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Academic Publishing & Permission to Quote: Books vs. Journal Articles
Thread poster: Marcelo González

Marcelo González  Identity Verified
North Mariana Isl.
Local time: 00:59
Member (2005)
English to Spanish
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Jan 18, 2006

Is it necessary to obtain permission from authors of journal articles (and/or the editors of such publications) in order to quote them in books that we translate?

According to the author of the book I'm translating, it was necessary for her to get permission from authors of both books and journal articles in order to get her (original) work published.

Do you think such requirements might depend on the publisher and/or country of publication, or is this typically required (regardless of such particulars)?

Thanks in advance,

Marcelo


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Tina Vonhof  Identity Verified
Canada
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Dutch to English
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Ok to quote in scientific writing Jan 18, 2006

marceloabq wrote:

Is it necessary to obtain permission from authors of journal articles (and/or the editors of such publications) in order to quote them in books that we translate?


In scientific books or journal articles, you can quote within reason (and by that I mean a sentence or short paragraph, not entire pages) as long as it is in quotation marks and the source is given at the end and included in the reference list. Or you can paraphrase it in your own words and say, for example, "According to Jones and Smith (2006), ..." and then put the book or article in the reference list. Permission is required for the use of photographs, graphs, tables, figures, etc. However, this would be the responsibility of the author(s), not the translator.

It may be different with literary material. I have often seen an entire page at the beginning of a book with acknowledgements for permission to quote from published poems, songs, etc. So I am not sure what the rules are in that case.


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Richard Creech  Identity Verified
United States
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French to English
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"Fair Use" Allowed Jan 19, 2006

In the United States, "fair use" of copyrighted material is allowed. "Fair use" has been defined by law (17 USC sec. 107) to encompass "criticism, comment, news reporting, teaching (including multiple copies for classroom use), scholarship, or research." Whether use is "fair" or not is determined by examining several factors, including whether it is being used for profit and the amount of copyrighted material that is used.

Fair use is also allowed under the Berne Convention, which is an international treaty concerning copyright law, and which about 160 countries have signed. Note, however, that the Convention allows states discretion regarding the details of what constitutes fair use, so you may have to take into consideration the specifics of various countries. Of particular importance would be the law of the country where the author resides or of which he is a citizen and the law of any state in which the material was to be published.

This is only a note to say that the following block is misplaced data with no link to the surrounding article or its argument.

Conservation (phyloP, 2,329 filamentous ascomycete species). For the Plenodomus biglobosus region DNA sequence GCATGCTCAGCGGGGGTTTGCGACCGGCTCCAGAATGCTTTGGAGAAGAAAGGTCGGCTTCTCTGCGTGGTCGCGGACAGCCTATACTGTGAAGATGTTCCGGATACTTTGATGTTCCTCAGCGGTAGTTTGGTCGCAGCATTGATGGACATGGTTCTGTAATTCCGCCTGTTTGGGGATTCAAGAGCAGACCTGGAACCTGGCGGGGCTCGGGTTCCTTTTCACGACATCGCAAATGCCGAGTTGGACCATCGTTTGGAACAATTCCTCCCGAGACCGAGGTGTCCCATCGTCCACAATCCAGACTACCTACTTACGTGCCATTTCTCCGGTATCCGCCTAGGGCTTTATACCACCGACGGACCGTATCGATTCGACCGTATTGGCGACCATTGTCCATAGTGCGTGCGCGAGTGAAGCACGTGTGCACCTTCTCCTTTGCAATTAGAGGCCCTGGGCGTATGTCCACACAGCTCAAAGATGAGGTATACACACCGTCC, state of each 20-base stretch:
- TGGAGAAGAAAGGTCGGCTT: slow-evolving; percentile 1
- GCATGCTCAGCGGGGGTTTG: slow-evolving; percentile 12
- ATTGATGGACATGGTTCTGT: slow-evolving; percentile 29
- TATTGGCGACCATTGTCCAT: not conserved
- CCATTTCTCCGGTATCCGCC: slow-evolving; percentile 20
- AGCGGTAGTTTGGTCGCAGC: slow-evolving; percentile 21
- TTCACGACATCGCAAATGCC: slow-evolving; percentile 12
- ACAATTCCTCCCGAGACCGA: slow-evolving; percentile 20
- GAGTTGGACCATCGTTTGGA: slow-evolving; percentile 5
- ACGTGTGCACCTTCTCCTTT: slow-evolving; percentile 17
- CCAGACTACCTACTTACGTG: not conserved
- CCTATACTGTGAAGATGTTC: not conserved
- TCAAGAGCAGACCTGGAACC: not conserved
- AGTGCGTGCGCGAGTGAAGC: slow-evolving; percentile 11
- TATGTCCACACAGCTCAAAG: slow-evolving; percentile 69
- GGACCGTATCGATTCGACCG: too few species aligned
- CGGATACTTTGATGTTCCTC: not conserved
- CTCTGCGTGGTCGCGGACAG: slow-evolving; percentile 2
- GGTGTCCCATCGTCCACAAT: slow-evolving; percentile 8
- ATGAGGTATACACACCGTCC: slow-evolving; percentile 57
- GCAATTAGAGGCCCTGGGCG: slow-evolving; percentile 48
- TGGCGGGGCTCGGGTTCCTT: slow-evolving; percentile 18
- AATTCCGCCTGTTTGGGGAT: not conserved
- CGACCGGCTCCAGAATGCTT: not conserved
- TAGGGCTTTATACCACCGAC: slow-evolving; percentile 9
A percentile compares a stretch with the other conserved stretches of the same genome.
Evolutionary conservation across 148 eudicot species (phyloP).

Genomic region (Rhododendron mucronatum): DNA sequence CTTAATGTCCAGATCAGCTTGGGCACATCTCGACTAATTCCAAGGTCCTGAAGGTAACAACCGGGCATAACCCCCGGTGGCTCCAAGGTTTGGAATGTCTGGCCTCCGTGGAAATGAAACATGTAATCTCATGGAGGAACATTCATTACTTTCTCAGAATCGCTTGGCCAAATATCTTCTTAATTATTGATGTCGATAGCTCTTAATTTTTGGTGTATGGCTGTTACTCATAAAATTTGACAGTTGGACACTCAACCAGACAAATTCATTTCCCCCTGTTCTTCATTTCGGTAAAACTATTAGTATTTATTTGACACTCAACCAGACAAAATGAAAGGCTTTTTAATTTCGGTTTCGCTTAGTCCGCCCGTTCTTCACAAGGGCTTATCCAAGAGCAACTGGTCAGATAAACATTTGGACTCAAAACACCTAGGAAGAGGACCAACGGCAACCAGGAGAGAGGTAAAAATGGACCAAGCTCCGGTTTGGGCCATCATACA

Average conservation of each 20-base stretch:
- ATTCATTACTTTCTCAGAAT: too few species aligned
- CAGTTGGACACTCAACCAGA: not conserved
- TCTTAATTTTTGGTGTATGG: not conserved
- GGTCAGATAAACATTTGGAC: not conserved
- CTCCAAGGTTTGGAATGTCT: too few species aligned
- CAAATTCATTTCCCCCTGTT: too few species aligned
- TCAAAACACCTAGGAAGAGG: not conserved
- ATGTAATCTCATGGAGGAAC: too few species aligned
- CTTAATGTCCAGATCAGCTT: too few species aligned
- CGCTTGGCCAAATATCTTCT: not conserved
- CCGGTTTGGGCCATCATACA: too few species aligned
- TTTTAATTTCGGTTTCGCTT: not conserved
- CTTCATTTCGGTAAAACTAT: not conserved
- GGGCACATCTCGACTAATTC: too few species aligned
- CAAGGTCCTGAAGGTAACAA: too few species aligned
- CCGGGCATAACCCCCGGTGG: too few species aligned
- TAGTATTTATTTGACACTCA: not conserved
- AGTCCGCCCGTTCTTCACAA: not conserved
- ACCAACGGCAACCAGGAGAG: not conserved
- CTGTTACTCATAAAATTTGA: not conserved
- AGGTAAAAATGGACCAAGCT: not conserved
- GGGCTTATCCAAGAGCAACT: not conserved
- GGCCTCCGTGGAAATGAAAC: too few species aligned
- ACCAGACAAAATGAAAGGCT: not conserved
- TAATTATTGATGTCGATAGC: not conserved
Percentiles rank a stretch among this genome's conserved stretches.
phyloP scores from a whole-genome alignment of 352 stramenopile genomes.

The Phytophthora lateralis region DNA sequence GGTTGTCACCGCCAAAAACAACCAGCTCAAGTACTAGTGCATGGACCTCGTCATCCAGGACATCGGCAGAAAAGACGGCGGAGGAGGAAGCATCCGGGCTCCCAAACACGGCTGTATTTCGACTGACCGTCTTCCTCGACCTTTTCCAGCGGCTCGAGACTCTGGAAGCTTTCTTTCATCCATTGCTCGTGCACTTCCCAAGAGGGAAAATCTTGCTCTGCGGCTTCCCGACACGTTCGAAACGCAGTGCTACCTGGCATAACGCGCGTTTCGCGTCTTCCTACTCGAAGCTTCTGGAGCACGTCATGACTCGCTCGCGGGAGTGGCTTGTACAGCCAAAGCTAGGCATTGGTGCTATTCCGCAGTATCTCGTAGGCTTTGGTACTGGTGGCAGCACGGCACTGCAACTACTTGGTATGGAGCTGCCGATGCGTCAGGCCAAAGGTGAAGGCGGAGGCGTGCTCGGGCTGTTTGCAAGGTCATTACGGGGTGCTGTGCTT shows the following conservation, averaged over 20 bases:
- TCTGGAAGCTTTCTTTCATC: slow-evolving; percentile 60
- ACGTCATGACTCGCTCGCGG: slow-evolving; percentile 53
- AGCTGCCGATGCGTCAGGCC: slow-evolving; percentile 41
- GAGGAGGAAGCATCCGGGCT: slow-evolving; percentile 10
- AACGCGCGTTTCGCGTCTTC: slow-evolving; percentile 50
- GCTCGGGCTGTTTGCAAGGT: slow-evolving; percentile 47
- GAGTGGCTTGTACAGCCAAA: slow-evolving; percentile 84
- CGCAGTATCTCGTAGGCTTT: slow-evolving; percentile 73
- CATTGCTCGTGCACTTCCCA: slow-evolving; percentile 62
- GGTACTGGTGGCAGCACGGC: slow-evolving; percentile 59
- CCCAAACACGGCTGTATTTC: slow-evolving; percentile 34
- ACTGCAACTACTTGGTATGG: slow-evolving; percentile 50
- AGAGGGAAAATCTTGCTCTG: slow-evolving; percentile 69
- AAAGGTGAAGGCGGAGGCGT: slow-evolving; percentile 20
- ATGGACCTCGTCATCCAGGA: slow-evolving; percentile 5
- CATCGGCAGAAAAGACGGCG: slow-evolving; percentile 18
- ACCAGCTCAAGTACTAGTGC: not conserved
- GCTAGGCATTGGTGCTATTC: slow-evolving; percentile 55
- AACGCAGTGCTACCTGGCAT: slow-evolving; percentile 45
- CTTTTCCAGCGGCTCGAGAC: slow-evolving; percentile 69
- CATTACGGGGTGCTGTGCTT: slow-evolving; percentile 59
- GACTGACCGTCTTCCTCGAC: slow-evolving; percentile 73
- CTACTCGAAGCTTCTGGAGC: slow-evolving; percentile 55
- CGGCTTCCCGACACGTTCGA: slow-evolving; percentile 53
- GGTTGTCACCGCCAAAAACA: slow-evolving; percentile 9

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Marcelo González  Identity Verified
North Mariana Isl.
Local time: 00:59
Member (2005)
English to Spanish
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Any advantage to publishing in certain US states, Lat. Am., or Europe? Jan 19, 2006

Richard Creech wrote:

Whether use is "fair" or not is determined by examining several factors, including whether it is being used for profit and the amount of copyrighted material that is used.


In my case, which involves literary analysis, the amount of quoted material from any given author is not that great, often one or two sentences, outside of the poems (which may be another question all together). As for profit, as a specialized text, mostly of interest to those pursuing graduate studies and professors/scholars, my primary interest is not monetary, though I would like to promote the book in Latin American and Spain.

Of particular importance would be the law of the country where the author resides or of which he is a citizen and the law of any state in which the material was to be published.


In my case, the author resides in the US.

Does it matter in which the state the original work was published? (In my the case, the original was published in Florida.)

Do you see any advantage in pursuing publication in one place over another (whether it be a certain US state, or country in Latin America or Europe)?

I really appreciate your insight.

Marcelo


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Marcelo González  Identity Verified
North Mariana Isl.
Local time: 00:59
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English to Spanish
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Publisher will probably be different, so permission may have to be obtained (again). Jan 19, 2006

Tina Vonhof wrote:

However, this would be the responsibility of the author(s), not the translator.


I'm under the impression that, since the publisher will probably not be the same, I need to be concerned. That is, if permission is indeed necessary, it may be my responsibility to see that it's obtained.


It may be different with literary material. I have often seen an entire page at the beginning of a book with acknowledgements for permission to quote from published poems, songs, etc. So I am not sure what the rules are in that case.


This is a great question!

Thanks!


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